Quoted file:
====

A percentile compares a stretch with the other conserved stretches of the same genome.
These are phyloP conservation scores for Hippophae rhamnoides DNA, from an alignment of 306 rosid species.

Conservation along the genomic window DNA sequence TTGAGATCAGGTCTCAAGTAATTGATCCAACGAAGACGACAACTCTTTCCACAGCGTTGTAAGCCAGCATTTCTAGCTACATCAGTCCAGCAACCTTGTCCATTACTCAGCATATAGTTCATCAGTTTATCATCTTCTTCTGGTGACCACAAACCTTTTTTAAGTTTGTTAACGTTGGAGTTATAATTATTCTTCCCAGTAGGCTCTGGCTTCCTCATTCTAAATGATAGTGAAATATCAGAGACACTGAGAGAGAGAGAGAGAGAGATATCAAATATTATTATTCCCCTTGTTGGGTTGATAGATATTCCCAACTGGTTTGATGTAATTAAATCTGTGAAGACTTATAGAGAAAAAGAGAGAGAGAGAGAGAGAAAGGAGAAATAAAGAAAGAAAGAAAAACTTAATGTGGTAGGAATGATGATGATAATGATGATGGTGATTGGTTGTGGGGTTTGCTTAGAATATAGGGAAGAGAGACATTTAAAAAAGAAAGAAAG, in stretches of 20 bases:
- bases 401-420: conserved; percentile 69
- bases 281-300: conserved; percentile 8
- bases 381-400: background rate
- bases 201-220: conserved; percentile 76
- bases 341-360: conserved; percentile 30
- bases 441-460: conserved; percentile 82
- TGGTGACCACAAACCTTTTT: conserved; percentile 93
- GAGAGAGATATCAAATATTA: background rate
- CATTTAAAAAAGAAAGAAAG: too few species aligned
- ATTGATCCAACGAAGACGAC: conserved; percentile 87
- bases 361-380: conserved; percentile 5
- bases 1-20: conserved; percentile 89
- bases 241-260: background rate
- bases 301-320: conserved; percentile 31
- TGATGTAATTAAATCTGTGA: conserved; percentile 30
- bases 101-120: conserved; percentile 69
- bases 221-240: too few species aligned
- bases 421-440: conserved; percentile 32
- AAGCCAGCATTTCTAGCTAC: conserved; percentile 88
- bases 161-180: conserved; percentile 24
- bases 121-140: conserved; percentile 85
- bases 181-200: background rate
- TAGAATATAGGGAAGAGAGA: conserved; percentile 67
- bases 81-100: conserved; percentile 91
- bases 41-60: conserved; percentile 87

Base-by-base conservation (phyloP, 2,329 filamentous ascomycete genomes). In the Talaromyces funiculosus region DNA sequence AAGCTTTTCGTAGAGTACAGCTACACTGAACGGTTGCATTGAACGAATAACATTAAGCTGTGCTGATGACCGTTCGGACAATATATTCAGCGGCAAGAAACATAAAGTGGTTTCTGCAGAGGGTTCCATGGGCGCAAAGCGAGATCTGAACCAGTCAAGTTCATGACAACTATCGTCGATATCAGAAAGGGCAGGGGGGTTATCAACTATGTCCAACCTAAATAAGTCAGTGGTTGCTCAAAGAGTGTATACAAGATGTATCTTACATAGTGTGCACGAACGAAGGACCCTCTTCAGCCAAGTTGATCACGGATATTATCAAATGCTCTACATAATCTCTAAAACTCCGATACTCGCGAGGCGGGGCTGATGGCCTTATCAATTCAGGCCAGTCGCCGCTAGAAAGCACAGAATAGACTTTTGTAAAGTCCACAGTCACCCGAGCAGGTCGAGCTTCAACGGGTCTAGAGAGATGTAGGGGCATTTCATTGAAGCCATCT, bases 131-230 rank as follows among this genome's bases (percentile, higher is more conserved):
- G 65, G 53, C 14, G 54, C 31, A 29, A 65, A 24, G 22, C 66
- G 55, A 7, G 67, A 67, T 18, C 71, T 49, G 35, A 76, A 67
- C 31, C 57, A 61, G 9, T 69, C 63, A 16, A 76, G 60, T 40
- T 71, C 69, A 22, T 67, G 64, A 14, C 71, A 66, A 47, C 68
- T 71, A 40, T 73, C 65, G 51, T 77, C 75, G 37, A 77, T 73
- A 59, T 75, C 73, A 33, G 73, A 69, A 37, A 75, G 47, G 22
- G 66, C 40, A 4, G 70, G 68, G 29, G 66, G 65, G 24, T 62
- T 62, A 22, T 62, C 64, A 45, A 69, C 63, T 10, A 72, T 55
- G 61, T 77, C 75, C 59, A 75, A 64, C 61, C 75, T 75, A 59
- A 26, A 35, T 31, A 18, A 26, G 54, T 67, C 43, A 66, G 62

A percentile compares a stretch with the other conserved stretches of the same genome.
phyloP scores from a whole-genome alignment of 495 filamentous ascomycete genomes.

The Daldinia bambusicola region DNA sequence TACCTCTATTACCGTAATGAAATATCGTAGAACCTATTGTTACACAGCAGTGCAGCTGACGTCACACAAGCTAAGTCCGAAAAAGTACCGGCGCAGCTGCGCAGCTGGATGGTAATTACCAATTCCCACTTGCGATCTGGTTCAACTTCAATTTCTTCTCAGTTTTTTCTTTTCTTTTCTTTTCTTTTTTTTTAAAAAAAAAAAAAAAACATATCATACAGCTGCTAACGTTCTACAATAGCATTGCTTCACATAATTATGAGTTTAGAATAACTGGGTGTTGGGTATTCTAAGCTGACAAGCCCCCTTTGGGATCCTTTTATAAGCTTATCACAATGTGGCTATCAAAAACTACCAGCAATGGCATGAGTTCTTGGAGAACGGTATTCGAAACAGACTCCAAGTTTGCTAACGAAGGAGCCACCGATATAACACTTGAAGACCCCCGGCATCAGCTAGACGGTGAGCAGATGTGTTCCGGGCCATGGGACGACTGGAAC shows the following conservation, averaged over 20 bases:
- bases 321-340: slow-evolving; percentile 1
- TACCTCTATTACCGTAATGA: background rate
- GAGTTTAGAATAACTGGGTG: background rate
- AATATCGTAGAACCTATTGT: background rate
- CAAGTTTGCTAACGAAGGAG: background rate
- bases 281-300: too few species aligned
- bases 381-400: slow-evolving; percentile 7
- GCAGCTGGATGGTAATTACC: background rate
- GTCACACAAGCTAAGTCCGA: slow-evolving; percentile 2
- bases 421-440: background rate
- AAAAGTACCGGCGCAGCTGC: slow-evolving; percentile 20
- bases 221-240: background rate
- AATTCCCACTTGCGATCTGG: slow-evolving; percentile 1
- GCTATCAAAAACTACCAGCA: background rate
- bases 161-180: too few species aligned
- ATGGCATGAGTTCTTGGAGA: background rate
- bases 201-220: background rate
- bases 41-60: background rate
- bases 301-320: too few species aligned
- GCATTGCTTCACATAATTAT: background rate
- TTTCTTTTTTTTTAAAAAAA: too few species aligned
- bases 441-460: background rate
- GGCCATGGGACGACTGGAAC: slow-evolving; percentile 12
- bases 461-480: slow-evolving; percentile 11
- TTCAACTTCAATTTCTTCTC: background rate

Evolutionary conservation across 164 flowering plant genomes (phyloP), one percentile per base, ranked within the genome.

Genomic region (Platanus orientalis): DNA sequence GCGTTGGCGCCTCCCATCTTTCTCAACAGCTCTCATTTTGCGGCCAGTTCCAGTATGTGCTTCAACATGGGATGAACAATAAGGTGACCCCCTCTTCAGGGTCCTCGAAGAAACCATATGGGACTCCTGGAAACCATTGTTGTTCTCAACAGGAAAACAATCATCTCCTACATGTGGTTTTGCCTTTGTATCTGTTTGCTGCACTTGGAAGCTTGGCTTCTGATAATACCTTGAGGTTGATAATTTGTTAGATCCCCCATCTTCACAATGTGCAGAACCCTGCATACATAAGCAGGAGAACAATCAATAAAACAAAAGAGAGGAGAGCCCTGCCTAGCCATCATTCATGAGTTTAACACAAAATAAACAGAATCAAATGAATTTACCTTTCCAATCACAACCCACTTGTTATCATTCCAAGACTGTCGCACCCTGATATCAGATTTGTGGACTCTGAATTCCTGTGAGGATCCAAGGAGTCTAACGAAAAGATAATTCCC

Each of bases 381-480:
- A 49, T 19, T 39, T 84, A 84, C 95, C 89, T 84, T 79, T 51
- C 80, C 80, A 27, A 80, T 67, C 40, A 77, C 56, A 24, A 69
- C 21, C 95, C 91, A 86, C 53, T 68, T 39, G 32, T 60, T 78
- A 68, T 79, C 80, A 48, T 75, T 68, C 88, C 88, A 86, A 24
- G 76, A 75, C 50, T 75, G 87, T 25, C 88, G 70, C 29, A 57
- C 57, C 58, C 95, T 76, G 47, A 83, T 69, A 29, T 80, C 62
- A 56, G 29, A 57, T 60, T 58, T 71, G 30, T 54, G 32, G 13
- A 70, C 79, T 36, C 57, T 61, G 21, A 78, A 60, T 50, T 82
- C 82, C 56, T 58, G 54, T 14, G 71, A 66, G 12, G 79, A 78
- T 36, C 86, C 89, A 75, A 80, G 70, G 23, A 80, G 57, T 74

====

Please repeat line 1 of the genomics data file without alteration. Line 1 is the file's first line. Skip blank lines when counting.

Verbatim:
A percentile compares a stretch with the other conserved stretches of the same genome.